`x`

is a matrix 5x5 of tuples. How can I filter the tuples where the sum of their elements is 6?

```
numbers = [1,2,3,4,5]
x = collect(Iterators.product(numbers, numbers))
```

`x`

is a matrix 5x5 of tuples. How can I filter the tuples where the sum of their elements is 6?

```
numbers = [1,2,3,4,5]
x = collect(Iterators.product(numbers, numbers))
```

Maybe

```
julia> x = collect(Iterators.product(numbers, numbers))
5Ă—5 Matrix{Tuple{Int64, Int64}}:
(1, 1) (1, 2) (1, 3) (1, 4) (1, 5)
(2, 1) (2, 2) (2, 3) (2, 4) (2, 5)
(3, 1) (3, 2) (3, 3) (3, 4) (3, 5)
(4, 1) (4, 2) (4, 3) (4, 4) (4, 5)
(5, 1) (5, 2) (5, 3) (5, 4) (5, 5)
julia> (x -> sum(x) .== 6).(x)
5Ă—5 BitMatrix:
0 0 0 0 1
0 0 0 1 0
0 0 1 0 0
0 1 0 0 0
1 0 0 0 0
```

?

1 Like

OK. But how can filter the tuples that have value `1`

? Like (1, 5), (2, 4), â€¦

I tried to use:

`y = filter((x -> sum(x) .== 6 .x), x)`

but I got an error.

```
julia> x = [ (1,2) (2,4)
(1,1) (1,5) ]
2Ă—2 Matrix{Tuple{Int64, Int64}}:
(1, 2) (2, 4)
(1, 1) (1, 5)
julia> filter(t -> sum(t) == 6, x)
2-element Vector{Tuple{Int64, Int64}}:
(2, 4)
(1, 5)
```

1 Like

@leandromartinez98 Sorry, your solution gives an error.

I donâ€™t understand why the complete solution gives an error:

```
numbers = [1,2,3,4,5]
x = collect(Iterators.product(numbers, numbers))
y = filter(t -> sum(t) == 6, x)
```

It doesnâ€™t here, just copying and pasting your code:

```
julia
_
_ _ _(_)_ | Documentation: https://docs.julialang.org
(_) | (_) (_) |
_ _ _| |_ __ _ | Type "?" for help, "]?" for Pkg help.
| | | | | | |/ _` | |
| | |_| | | | (_| | | Version 1.6.2 (2021-07-14)
_/ |\__'_|_|_|\__'_| | Official https://julialang.org/ release
|__/ |
julia> numbers = [1,2,3,4,5]
5-element Vector{Int64}:
1
2
3
4
5
julia> x = collect(Iterators.product(numbers, numbers))
5Ă—5 Matrix{Tuple{Int64, Int64}}:
(1, 1) (1, 2) (1, 3) (1, 4) (1, 5)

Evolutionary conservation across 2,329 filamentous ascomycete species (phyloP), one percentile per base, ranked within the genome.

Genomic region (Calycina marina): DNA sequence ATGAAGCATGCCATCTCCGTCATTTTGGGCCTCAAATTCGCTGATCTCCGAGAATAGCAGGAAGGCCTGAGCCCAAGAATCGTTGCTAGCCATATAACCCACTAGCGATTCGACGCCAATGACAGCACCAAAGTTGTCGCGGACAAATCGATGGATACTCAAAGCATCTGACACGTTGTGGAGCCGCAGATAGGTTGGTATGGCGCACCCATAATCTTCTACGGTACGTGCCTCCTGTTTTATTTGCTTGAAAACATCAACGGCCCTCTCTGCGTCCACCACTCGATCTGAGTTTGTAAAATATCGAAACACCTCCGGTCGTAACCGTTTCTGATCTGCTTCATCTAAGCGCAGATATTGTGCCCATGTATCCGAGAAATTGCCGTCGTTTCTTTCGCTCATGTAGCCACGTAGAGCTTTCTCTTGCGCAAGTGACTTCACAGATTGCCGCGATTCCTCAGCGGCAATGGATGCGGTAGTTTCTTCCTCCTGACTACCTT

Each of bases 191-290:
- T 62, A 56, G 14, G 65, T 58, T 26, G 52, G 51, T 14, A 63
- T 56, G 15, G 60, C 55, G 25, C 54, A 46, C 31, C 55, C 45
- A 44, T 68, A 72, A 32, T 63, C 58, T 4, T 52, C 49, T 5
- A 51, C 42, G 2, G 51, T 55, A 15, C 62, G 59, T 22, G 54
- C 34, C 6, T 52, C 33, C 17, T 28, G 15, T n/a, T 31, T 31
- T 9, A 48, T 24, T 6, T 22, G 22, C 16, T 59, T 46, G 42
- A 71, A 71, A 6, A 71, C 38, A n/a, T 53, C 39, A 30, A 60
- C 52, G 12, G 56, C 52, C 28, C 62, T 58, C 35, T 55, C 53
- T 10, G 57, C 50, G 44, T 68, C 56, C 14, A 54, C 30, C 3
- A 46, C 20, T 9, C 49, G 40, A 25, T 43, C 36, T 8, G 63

(2, 1) (2, 2) (2, 3) (2, 4) (2, 5)
(3, 1) (3, 2) (3, 3) (3, 4) (3, 5)
(4, 1) (4, 2) (4, 3) (4, 4) (4, 5)
(5, 1) (5, 2) (5, 3) (5, 4) (5, 5)
julia> y = filter(t -> sum(t) == 6, x)
5-element Vector{Tuple{Int64, Int64}}:
(5, 1)
(4, 2)
(3, 3)
(2, 4)
(1, 5)
julia>
```

3 Likes

If you `filter`

, what kind of shape do you expect the object to have? Itâ€™s a matrix, what does it mean to just get rid of elements in the matrix?

Sorry, youâ€™re right. I must have done something wrong.

It is OK in the REPL but in Vscode gives the error `MethodError: objects of type Int64 are not callable`

.

Youâ€™re right. But I am only interested in some elements of the matrix and I want to list them.

FWIW, if you donâ€™t care of a matrix shape and only want the tuples which give the sum 6, then you may rewrite your code without `collect`

ing the product:

```
julia> numbers = 1:5;
julia> x = Iterators.product(numbers, numbers); # or x = ((k, l) for k in numbers for l in numbers)
julia> ts = [tup for tup in x if sum(tup) == 6]
5-element Vector{Tuple{Int64, Int64}}:
(5, 1)
(4, 2)
(3, 3)
(2, 4)
(1, 5)
```

The same can be written as `ts = collect(Iterators.filter(tup -> sum(tup) == 6, x))`

but doesnâ€™t work for eager `filter`

(looks like `filter`

isnâ€™t defined for lazy iterables).

3 Likes

Here is what I learnt, where an error said some type â€śare not callableâ€ť, there is somewhere in your code you used a function name as variable.

For example:

```
_
_ _ _(_)_ | Documentation: https://docs.julialang.org
(_) | (_) (_) |
_ _ _| |_ __ _ | Type "?" for help, "]?" for Pkg help.
| | | | | | |/ _` | |
| | |_| | | | (_| | | Version 1.4.2 (2020-05-23)
_/ |\__'_|_|_|\__'_| | Official https://julialang.org/ release
|__/ |
julia> sum = 6
6
julia> sum([1,2])
ERROR: MethodError: objects of type Int64 are not callable
Stacktrace:
[1] top-level scope at REPL[2]:1
```

1 Like

Thank you. I had a variable called `sum`

in `Vscode`

but not in REPL.

What do you mean for `eager filter`

?

`Base.filter`

is eager, i.e. it produces all the values once called.

`Iterators.filter`

is lazy, i.e. it produces the values one by one on demand.

Because of that, `Base.filter`

is not defined for an arbitrary iterable, only for certain types which are guaranteed to have a finite length. And, as it turns out, it doesnâ€™t work with generators. `Iterators.filter`

works with any iterable because of laziness.

So, this works:

```
nums = (n for n in 1:10)
evens = [n for n in nums if iseven(n)]
```

This stops with an error because `Base.filter`

doesnâ€™t work with generators (because they potentially may produce an infinite sequence):

```
filter(iseven, nums)
```

3 Likes

FWIW, some benchmarks with the classical Matlab-like alternative:

```
using BenchmarkTools
f(x,n) = x[sum.(x) .== n]
g(x,n) = filter(t -> sum(t) == n, x)
numbers = 1:100
x = collect(Iterators.product(numbers, numbers))
n = 100
f(x,n) == g(x,n) # true
@btime f($x,$n) # 4.4 ÎĽs (4 allocations: 7.3 KiB)
@btime g($x,$n) # 8.7 ÎĽs (3 allocations: 156.3 KiB)
```